Harmful rhetoric contributes to the over-sexualization of gay students

By Ava Sjursen / Editor-in-Chief  

On Friday, Sept. 17, 2021, Independence High School held its annual homecoming parade in Thompson’s Station. Featuring floats adorned with decorations representing various clubs at the school, perhaps the most colorful of all was that of the school’s LGBTQ Awareness Club, Indy Pride.

However, from the moment that the float began its course, the bright, bold colors of the float were met with equally colorful responses from the crowd. Rampant booing from both students and parents alike followed the vehicle down its route. 

This story sounds familiar to almost everyone across the country. In the midst of an anger-induced adrenaline rush, two students, standing at the front of the float leaned in to kiss each other, which served as a display of love combatting the harsh criticism surrounding them. 

Although the kiss might have effectively silenced the crowds in person, the war raged on Twitter the next day. The Williamson County Chapter of #MomsforLiberty, an activist group whose mission is to “stand up for parental rights at all levels of government,” captured videos of this kiss at the event and shared it on social media. The students’ faces, which were not blurred, were now subject to the harassment of thousands of parents from across the country.

A tweet, posted by #MomsforLiberty on Sept. 18, reads “Well, this happened: Independence HS’s Homecoming Parade had an LGBTQ float, featuring two girls kissing & groping in front of Thompson’s Station’s Elementary and Middle School. VIEWED BY ALL AGES DOWN TO KINDERGARTENERS 1/x” (Twitter).

The tweet also includes a 6-second video that showcases the moment where the participants kissed. 

This story is so common that “Parks and Recreation” dedicated an episode to a similar plotline, in which a group promoting “family values” clashes with the accidental marriage of two male penguins. 

In my opinion, however, the problem lies in the phrasing of the original tweet and the outing of all students on that float to the general public in Williamson County. 

If one does take the time to watch the video, and I highly recommend that you do, you will see that the alleged “groping” consists of one peck on the lips between the students that lasts less than a second.

By describing the kiss as a grope, #MomsforLiberty taps into a deeper issue within our society as a whole: the over-sexualization of gay teens. 

When the presence of gay teens is viewed as such, it is damaging to the minds of young people who simply want to live their truth. 

“The over-sexualization of LGBT people leads many to only think of the community in terms of sex. They think it’s ‘not appropriate for their children,’ because, to them, being gay in itself is only sexual,” said Harpeth Hall’s Gender-Sexuality Alliance (GSA) President, junior Hannah Mosley.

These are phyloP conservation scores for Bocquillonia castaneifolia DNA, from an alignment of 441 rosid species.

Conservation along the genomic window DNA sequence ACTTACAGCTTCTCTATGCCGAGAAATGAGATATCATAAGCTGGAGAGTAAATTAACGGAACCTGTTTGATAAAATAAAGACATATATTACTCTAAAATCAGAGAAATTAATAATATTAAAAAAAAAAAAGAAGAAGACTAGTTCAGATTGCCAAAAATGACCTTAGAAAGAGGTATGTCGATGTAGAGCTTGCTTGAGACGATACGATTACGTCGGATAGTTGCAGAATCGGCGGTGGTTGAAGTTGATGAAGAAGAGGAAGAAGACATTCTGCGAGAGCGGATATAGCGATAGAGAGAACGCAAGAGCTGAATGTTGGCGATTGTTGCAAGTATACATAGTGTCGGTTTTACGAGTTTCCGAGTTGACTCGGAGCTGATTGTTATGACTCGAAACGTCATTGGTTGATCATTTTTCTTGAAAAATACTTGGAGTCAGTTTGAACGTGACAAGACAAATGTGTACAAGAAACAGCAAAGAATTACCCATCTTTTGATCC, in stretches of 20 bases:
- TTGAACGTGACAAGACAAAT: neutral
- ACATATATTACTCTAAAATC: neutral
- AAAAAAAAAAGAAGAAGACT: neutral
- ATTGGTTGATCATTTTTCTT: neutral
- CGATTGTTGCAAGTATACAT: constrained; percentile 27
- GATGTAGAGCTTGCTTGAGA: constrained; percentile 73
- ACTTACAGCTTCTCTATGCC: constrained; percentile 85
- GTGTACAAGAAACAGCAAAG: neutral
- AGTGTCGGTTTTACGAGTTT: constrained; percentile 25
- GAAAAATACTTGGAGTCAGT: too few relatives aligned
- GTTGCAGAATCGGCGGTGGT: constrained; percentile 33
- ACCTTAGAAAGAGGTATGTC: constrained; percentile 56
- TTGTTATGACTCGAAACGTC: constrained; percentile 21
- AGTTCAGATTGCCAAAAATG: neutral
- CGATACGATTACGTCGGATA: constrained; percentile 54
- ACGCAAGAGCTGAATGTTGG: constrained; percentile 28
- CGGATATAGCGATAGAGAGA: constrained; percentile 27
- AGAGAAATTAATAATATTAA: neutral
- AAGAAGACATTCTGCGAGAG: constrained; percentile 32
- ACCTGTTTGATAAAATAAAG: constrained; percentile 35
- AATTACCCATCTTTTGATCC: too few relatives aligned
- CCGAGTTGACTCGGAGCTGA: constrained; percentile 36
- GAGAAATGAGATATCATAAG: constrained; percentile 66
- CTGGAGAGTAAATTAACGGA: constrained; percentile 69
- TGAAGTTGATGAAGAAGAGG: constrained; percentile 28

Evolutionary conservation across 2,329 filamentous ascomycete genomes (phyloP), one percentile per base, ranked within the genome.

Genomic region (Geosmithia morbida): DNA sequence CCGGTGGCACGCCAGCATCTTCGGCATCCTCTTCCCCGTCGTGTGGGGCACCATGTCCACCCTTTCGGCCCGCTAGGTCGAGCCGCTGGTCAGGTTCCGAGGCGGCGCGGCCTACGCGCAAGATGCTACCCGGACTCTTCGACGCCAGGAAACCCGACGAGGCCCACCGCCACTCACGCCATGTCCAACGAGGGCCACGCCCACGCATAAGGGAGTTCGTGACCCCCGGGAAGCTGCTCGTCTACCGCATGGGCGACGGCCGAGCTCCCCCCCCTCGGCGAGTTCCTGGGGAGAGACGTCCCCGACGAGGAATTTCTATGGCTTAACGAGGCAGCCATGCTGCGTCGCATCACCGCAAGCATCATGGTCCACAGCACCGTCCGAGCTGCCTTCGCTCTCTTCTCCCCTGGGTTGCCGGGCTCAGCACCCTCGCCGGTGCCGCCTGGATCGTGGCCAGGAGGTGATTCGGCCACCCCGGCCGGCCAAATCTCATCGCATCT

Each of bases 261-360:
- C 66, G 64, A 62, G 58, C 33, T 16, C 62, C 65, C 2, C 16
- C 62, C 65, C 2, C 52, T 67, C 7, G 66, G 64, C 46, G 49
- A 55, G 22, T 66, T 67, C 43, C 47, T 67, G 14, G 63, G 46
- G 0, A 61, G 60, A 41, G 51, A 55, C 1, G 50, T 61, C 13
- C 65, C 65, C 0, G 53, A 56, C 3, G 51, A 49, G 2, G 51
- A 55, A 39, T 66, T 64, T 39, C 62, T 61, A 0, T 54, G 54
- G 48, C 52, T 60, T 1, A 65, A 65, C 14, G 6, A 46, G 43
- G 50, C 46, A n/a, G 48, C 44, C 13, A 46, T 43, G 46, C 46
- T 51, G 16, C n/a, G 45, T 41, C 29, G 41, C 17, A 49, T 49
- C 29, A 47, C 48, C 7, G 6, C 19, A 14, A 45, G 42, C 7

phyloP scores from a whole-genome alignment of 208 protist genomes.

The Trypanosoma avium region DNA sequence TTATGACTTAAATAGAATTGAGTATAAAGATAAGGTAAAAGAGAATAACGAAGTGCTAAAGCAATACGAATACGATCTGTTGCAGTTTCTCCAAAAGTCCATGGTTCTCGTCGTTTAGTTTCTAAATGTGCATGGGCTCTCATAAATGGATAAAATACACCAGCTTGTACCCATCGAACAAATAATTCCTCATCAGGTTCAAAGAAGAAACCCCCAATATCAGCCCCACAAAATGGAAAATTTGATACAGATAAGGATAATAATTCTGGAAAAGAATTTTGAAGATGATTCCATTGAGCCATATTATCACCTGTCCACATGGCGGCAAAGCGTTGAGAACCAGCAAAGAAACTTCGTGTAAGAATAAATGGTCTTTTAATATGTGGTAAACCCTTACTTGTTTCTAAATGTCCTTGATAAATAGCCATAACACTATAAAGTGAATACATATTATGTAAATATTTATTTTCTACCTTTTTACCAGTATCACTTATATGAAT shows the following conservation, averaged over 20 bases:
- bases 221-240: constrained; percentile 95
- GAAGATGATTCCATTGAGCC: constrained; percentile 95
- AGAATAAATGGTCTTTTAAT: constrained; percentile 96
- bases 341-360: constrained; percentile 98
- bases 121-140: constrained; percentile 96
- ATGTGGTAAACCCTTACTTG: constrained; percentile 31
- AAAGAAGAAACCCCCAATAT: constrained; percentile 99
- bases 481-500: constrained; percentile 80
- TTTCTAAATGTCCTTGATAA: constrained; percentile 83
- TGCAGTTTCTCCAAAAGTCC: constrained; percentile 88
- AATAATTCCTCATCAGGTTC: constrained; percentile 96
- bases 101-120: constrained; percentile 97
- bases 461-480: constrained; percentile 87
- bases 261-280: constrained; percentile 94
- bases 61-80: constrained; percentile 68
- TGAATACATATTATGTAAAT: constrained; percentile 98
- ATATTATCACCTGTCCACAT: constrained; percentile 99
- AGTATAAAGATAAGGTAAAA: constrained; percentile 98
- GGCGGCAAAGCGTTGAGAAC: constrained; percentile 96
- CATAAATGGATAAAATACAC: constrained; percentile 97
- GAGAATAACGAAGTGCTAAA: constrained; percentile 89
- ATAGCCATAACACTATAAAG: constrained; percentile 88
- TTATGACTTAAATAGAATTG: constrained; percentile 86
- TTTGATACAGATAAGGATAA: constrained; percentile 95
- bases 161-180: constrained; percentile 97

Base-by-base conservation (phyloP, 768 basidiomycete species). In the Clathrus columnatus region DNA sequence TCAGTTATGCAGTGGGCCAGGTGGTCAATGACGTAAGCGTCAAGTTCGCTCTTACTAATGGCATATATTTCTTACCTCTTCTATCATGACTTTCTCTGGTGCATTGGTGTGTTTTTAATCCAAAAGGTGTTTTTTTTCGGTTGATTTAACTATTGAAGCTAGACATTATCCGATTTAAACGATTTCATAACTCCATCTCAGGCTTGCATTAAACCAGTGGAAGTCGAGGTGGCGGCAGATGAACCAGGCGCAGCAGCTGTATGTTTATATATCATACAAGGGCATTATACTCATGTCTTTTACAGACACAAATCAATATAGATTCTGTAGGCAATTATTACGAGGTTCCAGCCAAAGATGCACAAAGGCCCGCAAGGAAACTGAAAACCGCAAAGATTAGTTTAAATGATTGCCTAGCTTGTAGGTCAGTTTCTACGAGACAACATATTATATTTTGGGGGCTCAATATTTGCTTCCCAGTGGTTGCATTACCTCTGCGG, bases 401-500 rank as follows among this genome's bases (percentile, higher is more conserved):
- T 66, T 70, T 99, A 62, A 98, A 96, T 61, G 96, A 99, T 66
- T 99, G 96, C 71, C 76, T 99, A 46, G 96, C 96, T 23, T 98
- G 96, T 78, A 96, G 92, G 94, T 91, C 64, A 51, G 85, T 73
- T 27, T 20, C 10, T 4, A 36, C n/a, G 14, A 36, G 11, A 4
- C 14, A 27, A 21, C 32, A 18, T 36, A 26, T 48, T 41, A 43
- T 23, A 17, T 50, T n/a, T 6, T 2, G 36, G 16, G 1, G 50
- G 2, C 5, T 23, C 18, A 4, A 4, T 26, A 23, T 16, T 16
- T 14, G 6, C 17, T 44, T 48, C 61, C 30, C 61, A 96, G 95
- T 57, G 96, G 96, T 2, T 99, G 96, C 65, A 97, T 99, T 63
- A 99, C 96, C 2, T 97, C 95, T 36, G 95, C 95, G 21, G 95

GSA: Harpeth Hall’s 2021-22 GSA Club board hanging in Bullard hallway. Photo by Priyanka Chiguluri / Editor-in-Chief.

“A lot of schools won’t let students discuss LGBT topics because of this sexualization, which leads to queer students lacking vital information they need to know about their identity.” 

My question to you is: Why? 

Why is a photo of a couple modestly sharing a kiss, similar to almost any Disney film –  which we subject 5 years olds to all over the country – or a class discussion about LGBT people’s existence taught to elementary schoolers or middle schoolers deemed grotesque and inherently sexual?

I believe the answer lies in the almost impossibly quick transition that our society went through in order to gain the level of “acceptance” that we have reached today. 

I was sitting in my AP U.S History class on Tuesday when my teacher posed the question, “What do you believe our period of history will be known for?” 

While some suggested COVID, or the development of social media, one student raised her hand and presented the idea of the growing rates of young LGBT people coming out, who are accepted without question. 

But when did this begin? Since 2014, favorable public opinion on the subject of gay marriage has risen almost 20%, paving the way for dozens of bills and acts that ensure equal rights for this group. 

This drastic transition, on paper, looks fantastic for gay Americans. After all, 70% of the American public openly supporting your right to get married would’ve been unthinkable during a Reagan or even Clinton administration. 

However, for most of history, LGBT people have been persecuted, bullied, and shoved into the closet, even in the most liberal areas of our country. A quick turnaround of public opinion is not going to erase decades of oppression. 

Therefore, I propose that there is much to be done in our country and in our schools before this negative aftertaste of the word “gay” or “lesbian” is washed out and highly sexual vocabulary pertaining to this group is cleansed from the mouths of parents trying to protect their children from exactly that. 

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